We soon left the Mese Odos and its crowds behind, and I realised how wrong my initial impressions of the city were. In the commercial districts and down on the docks the city throngs with life, but that is just a façade. Leave the busy streets and you find a wasteland of ruins and deserted buildings. Only a fraction of the city's former capacity dwell here now and there are ten or more empty homes for every one that is occupied. According to Semne, in districts like this there is no regulation as to who inhabits what building, as long as it has no strategic importance you'll be left alone. She took me to a place she knows, a tenement partially occupied but with a vacant apartment. None of the other inhabitants were currently present, but apparently none were natives of the city, and one was an Englishman. I should be at home here. One of the apartments in the tenement is a 'taberna' — a government-licenced wine shop — and she left me here, saying she will return in the morning. I dine on a fine fish soup and at dusk when the taberna closes I retire to my bed, eager for a good night's sleep.

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[...continued...]
 
An animal bellow, a flash of flame, a sharp sensation in my side. I was woken rudely from my sleep — again! — in the midst of a commotion. Light blossomed in the room from a smoky flame, and I saw the identities of my assailants. Most terrifying was the bull-headed giant with a massive spear longer than I am tall. No less worrying was the knife pressed into my side and the other at my throat. And the flame...at first I thought it a brazier until it moved: an imp, as black as Hell, with glowing red eyes and fire emanating from his mouth like a flickering tongue. I swear I am in some terrible nightmare, until the knives threatening my tenders relaxed, and the tension diffused. 
 
The Englishman with the daggers is a merchant adventurer called Master Thomas.  After he sheathed his knives we got talking. He seems like a nice enough chap, and after all these months it is nice to speak English, although his accent is a barbaric brogue from the northern marches. The minotauros and the imp are two of his companions; fellow misfits in the city of wonders. I gathered from his guarded comments that Thomas may be in a bit of bother, and my mistaken presence in Anchistos's home was misinterpreted. Of all the beds in which I decide to sleep, it has to have been the one belonging to the monster! I apologise profusely and resettle in the vacant apartment, although sleep came slowly to me as I fancied I could hear their voices speaking in the room below me, wondering if it was safe to let me live...

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24th November, in the 28th year of the reign of His Majesty Henry, fourth of that name; or the 1450th year of Our Lord and Saviour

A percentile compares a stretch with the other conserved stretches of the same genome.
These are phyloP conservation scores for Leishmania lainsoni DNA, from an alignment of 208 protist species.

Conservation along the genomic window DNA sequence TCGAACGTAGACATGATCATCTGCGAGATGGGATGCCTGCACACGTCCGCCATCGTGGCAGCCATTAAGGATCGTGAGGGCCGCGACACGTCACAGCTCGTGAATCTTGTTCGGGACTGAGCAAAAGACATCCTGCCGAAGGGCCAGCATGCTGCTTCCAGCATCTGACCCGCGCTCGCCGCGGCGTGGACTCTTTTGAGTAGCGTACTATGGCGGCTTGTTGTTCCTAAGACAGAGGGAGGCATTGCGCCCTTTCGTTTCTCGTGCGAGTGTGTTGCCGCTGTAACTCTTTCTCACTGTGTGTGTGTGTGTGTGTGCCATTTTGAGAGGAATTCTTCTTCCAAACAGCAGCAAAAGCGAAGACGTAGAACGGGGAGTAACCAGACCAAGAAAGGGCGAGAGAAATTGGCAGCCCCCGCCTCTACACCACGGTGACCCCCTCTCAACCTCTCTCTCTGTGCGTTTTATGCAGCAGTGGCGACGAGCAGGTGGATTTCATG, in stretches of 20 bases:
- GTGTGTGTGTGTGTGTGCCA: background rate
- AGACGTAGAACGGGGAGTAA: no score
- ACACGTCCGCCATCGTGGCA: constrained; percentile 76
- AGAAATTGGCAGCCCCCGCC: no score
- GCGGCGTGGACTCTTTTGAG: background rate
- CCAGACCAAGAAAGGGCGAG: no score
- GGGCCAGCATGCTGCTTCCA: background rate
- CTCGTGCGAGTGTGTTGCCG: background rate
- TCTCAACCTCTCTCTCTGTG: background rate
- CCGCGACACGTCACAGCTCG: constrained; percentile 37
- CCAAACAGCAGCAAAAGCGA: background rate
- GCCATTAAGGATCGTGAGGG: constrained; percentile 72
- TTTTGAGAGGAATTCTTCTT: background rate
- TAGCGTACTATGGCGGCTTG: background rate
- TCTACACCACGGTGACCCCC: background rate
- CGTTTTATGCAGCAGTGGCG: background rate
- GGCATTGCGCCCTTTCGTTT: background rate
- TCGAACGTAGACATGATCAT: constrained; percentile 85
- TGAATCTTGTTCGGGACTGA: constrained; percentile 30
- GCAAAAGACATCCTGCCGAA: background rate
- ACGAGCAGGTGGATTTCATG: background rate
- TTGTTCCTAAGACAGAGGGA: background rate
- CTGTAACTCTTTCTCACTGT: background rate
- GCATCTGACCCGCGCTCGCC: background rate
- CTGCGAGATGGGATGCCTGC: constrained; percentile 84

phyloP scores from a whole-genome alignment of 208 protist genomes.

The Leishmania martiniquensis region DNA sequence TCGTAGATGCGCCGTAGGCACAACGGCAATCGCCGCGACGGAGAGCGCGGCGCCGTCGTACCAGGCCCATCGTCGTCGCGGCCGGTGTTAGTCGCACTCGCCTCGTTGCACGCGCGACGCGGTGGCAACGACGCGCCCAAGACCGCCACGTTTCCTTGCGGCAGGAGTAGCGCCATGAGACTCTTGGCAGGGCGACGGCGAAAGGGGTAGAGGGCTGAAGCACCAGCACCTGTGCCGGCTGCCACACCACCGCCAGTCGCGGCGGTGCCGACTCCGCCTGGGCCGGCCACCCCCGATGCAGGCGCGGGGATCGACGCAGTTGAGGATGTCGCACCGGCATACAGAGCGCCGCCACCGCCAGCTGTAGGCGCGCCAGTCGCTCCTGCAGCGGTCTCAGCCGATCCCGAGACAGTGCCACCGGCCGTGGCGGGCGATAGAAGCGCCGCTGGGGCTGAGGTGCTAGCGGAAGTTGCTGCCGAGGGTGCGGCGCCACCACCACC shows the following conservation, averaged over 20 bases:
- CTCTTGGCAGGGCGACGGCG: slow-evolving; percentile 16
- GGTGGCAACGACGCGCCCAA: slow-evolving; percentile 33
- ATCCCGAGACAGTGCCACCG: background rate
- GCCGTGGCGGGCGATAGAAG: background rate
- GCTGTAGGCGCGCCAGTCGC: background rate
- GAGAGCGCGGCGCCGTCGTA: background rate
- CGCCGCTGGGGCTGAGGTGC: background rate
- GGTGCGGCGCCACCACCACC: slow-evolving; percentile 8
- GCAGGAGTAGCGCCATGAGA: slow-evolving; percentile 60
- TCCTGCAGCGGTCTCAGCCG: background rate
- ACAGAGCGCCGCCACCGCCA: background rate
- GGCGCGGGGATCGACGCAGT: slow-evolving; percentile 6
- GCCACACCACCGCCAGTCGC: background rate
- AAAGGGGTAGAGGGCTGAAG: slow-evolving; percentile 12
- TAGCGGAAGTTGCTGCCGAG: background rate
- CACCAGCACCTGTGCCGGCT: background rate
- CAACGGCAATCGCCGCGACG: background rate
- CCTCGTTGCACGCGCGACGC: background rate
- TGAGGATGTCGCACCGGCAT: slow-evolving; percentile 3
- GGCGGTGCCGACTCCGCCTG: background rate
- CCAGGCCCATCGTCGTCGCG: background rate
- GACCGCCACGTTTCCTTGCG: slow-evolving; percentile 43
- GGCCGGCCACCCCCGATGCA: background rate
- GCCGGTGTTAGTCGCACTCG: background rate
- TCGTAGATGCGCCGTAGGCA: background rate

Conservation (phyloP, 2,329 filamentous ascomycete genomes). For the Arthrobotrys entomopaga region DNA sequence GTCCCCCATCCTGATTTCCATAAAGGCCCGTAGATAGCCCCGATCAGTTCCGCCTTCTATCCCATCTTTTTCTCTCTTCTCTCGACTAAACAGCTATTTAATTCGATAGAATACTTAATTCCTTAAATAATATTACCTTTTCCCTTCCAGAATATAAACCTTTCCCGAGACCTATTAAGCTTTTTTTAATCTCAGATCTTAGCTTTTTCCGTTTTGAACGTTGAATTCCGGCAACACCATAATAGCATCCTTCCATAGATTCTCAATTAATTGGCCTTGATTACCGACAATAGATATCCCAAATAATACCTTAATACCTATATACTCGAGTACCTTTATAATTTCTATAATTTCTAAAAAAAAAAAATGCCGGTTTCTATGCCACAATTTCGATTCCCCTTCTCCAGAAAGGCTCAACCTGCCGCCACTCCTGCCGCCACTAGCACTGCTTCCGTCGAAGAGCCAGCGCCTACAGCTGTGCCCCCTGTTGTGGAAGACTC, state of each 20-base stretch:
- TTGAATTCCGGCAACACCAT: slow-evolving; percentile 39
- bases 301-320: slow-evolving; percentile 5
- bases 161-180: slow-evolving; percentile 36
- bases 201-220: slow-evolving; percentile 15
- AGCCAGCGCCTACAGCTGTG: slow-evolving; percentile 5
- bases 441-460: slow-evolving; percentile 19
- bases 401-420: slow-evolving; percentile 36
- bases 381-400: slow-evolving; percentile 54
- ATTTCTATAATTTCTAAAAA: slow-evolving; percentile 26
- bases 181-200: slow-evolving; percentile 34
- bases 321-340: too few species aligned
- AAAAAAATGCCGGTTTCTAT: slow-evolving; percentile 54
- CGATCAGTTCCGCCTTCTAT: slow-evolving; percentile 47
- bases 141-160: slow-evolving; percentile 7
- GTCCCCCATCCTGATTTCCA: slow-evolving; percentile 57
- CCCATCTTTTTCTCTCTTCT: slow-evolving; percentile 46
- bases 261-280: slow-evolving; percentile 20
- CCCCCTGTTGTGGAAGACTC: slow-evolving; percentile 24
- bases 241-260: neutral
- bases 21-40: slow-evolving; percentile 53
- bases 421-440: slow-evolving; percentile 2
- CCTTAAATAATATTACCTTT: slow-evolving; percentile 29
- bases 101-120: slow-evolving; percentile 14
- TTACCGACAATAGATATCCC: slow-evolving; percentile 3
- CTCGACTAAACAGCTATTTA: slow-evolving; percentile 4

By the time I broke my fast, Thomas and his comrades were gone. Semne and Spiro arrived midway through, and I invite them to join me, ordering more bread, honey, curd cheese, and a delicious drink made of boiled water and green herbs. I noticed that Semne took part of her dinner and fed it to one of the stray dogs. When I ask her why she did this, she said cryptically "dogs are the soul of Constantinople".
 
After we have eaten, Semne asked me where I would like to go. Given that I was still wearing the clothes I had disembarked in, not to mention a badly chewed boot, I suggested that the market should be our first stop. She asked me if I wanted proper clothes or Frankish clothes. I told her that I cared little. In no time at all we are at a clothing merchant and I am dressed in a tunic, trousers tucked into hose, and an overtunic with fitted sleeves. Next door I find sandals and socks to wear beneath. I am shocked when I'm told the cost — in London I could have bought twice as much, and of higher quality, but I am told that a hefty tax is put on all imported goods. I hand over the coins grudgingly, conscious of my dwindling supply, but fortunate that my English shillings are accepted at all.
 
Semne asked why I came to Constantinople in the first place. I told her of my uncle's business and his need for a factor he can trust. A carefully-rehearsed story that I have repeated a hundred times so that the lies come easily to my mouth. I embellished the story further, expressing my need to recover my losses before I present myself at the offices of his partnership. In truth, I really do need some coin, but thanks to my mother's forethought, I can at least address that need immediately. I asked Semne if there was a Commissary of the Knights Hospitaller in the City. She made a face. "Yes, in the Venetian Quarter."

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 [...continued...]

As we passed through the gate into the walled quarter, it was as if I had passed through some sorcerous portal and been transported to the Serene Republic; were it not for the lack of canals. All the buildings here were of the same age — unlike the chaotic mix of ancient and modern in Constantinople — and they were tall and overhung the streets just like in Venice. It was not just the buildings, but the people too, all arrayed in the dark colours and western fashions of that land. There was refuse piled high in the streets and rats — so many rats! The language here was Veneto, a tongue with which I have a passing faculty, and finding the Commissary of Saint John took no time: a large house with the eight pointed cross of the Order. I noticed the stone walls, lack of windows and the heavy iron-bound door. Entering alone, my business was swiftly concluded. From the pouch sewn into my doublet I retrieved the square of parchment with the seal of the London Master, detailing the deposit of moneys with them. I gave the cleric the pass phrase that corresponded to the promissory note, and he used his cipher book to confirm it. "It is illegal for me to issue this money in local currency," said the clerk, counting out stavrata and aspra with the emperor's face, "But this is Venice, where only the law of the bailo holds, eh?"

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1 hour ago, Der Rote Baron said:

 SHUT UP AND TAKE MY MONEY!!! :P

No, definitely keep posting that story. Take the money anyway.